Intelligent strategies for using pdf's

A street sign with the words 'a better way' with a blue sky background.
There is a better way of using pdf's

The web is littered with un-usable pdf's. Enlightened usage of this format will increase usage, usability and keep your users engaged with your site. It's about time the best web managers' are recognised for implementing intelligent strategies for pdf's.

Lazy web managers' abuse the use of pdf's. They don't ask the basic questions relating to the purpose of the content. What is its objective? What is it meant to achieve? What are we trying to communicate? What do our users need to do and how will this content help them do it?

Rather than dump your users into an unwanted or unexpected pdf, spare them the misery by implementing the following strategies:

  • Reformat the more complex information (such as annual reports, large white papers or product information) for online use paying particular attention to search engine optimisation, calls to action and writing for the web.
  • Create landing pages with short summarises of the information and then give the user the option to download the pdf if they wanted the more detailed information. This way you are giving them the choice and managing their expectation if they open the pdf.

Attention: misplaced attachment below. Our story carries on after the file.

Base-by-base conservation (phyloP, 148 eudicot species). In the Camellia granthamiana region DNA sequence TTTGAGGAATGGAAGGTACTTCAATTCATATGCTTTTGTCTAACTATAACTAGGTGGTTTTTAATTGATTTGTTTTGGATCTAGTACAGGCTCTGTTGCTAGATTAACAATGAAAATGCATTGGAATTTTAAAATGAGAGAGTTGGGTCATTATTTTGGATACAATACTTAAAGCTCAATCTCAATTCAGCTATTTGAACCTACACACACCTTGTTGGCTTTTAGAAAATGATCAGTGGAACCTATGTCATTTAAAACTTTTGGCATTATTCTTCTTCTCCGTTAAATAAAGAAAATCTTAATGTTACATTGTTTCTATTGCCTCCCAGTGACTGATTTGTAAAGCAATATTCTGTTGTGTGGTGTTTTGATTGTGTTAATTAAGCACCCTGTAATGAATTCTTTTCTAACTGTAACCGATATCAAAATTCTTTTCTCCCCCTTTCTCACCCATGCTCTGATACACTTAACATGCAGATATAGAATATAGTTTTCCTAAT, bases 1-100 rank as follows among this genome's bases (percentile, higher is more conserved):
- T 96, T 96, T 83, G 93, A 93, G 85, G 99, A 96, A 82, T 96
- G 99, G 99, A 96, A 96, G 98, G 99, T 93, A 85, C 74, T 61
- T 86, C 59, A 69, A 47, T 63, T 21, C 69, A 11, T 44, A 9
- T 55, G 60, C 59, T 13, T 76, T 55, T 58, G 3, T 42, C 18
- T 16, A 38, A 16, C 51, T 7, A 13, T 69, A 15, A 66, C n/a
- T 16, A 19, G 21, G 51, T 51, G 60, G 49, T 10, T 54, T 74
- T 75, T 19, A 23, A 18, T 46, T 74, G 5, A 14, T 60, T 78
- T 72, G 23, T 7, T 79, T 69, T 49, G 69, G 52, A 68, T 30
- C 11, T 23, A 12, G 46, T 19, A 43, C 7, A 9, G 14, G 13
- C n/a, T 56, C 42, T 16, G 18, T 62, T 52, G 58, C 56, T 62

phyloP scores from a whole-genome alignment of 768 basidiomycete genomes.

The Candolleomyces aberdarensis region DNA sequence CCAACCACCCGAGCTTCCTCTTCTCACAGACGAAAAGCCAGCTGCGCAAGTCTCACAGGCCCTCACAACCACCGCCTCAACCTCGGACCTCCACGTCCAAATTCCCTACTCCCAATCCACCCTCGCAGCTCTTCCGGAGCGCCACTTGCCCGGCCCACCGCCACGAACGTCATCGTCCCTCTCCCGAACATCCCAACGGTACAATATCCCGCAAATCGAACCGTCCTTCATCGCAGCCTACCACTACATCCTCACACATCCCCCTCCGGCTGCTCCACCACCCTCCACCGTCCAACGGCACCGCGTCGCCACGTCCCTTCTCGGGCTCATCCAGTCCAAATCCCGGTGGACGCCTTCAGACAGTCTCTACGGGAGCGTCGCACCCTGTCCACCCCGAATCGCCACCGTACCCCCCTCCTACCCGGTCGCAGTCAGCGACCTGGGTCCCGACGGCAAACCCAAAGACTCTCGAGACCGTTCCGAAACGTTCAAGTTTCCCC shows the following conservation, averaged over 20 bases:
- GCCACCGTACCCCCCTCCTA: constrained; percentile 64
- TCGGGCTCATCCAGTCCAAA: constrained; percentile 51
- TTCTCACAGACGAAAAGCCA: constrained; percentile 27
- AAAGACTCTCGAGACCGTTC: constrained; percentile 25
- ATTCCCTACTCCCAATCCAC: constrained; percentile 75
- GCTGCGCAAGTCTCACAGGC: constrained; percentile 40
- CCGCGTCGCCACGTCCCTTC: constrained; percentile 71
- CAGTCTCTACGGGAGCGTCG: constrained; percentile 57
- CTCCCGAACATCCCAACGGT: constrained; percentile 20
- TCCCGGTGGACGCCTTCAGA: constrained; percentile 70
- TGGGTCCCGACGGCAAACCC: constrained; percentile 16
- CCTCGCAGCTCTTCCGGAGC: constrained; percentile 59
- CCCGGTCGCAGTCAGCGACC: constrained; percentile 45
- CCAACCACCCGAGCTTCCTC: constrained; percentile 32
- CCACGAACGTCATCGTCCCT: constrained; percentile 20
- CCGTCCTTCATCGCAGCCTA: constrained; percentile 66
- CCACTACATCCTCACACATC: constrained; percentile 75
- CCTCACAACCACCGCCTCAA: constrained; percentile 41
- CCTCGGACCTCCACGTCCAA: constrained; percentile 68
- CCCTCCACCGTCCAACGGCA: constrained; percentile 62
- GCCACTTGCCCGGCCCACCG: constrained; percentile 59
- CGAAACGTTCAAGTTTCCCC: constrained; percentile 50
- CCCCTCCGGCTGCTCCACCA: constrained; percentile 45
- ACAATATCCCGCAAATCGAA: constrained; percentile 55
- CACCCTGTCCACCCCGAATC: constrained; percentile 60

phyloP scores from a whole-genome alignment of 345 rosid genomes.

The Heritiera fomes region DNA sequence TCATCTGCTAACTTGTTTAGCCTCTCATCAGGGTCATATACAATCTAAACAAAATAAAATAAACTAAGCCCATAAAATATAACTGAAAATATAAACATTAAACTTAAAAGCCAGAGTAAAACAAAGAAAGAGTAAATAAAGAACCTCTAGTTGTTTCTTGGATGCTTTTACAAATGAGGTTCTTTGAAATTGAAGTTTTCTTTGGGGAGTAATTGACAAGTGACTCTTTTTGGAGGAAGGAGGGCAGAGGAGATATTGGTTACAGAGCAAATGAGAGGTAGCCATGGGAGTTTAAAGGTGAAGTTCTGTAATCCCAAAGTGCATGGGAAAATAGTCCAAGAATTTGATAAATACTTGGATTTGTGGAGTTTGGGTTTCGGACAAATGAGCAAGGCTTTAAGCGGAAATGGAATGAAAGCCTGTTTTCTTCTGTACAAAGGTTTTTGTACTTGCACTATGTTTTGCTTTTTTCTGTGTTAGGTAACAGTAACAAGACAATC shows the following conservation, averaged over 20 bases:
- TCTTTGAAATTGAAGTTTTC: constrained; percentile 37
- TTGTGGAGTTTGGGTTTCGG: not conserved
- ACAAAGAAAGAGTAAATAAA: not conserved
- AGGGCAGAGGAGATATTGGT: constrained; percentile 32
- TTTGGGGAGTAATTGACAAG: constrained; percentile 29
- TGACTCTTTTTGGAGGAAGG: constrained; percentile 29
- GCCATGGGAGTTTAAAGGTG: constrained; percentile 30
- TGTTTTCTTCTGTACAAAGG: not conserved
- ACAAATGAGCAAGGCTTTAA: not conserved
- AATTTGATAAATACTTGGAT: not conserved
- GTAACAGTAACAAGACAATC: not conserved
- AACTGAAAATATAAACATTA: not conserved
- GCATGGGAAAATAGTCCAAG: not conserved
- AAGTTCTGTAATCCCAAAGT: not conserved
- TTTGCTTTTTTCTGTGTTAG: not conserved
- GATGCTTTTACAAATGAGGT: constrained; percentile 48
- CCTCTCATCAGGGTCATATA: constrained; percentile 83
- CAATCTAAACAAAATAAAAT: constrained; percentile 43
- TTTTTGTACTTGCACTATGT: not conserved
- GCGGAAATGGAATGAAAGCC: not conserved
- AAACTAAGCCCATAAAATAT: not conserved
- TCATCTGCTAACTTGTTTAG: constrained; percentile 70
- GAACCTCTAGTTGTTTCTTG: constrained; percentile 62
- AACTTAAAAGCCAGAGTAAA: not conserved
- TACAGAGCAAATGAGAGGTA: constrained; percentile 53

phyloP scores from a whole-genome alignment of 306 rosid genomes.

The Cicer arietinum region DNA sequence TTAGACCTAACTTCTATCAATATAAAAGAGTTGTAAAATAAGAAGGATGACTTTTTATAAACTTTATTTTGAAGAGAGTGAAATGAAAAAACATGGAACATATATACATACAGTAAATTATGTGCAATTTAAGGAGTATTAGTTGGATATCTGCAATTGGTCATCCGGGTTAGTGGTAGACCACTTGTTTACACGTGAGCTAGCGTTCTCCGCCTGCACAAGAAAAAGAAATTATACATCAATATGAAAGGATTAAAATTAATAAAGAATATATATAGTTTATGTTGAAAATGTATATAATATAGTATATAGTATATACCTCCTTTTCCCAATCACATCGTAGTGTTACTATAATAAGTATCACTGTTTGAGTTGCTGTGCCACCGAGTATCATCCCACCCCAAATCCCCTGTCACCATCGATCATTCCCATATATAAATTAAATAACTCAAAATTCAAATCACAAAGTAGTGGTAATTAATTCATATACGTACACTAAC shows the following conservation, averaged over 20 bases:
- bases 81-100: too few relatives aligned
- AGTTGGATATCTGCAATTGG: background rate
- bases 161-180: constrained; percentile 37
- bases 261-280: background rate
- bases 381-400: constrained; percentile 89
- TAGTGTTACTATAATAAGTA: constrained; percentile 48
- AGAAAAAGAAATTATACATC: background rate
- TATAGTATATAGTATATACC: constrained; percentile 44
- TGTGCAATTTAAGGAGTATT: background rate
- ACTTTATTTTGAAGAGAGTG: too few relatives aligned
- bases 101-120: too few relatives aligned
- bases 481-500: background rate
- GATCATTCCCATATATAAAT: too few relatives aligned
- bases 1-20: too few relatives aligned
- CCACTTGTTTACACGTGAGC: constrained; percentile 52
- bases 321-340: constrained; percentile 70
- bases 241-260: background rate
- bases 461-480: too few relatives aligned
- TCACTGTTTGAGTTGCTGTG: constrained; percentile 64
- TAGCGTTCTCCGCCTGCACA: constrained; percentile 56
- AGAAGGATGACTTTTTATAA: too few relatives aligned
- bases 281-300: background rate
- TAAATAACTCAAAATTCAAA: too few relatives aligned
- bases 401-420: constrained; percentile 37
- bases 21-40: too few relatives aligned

• The landing page should clearly warn users that they'll be getting a pdf file. It should also state the file's page count and download size.
  • Break big pdf files into sections and offer separate links into each one, with a brief summary of the content next to each link. Also, provide a link to a single file that includes all pages, and tell users to use this link if they want to print the document.
  • Consider adding instructions for how to download the pdf file without the annoyance of having it open in the browser. Unfortunately, this is difficult for average users to do with current technology; it would be nice if there were a special type of link that would always download a file rather than displaying it.
  • Launch pdf documents in a new browser window.
This page was last updated on Monday, 26th April 2010.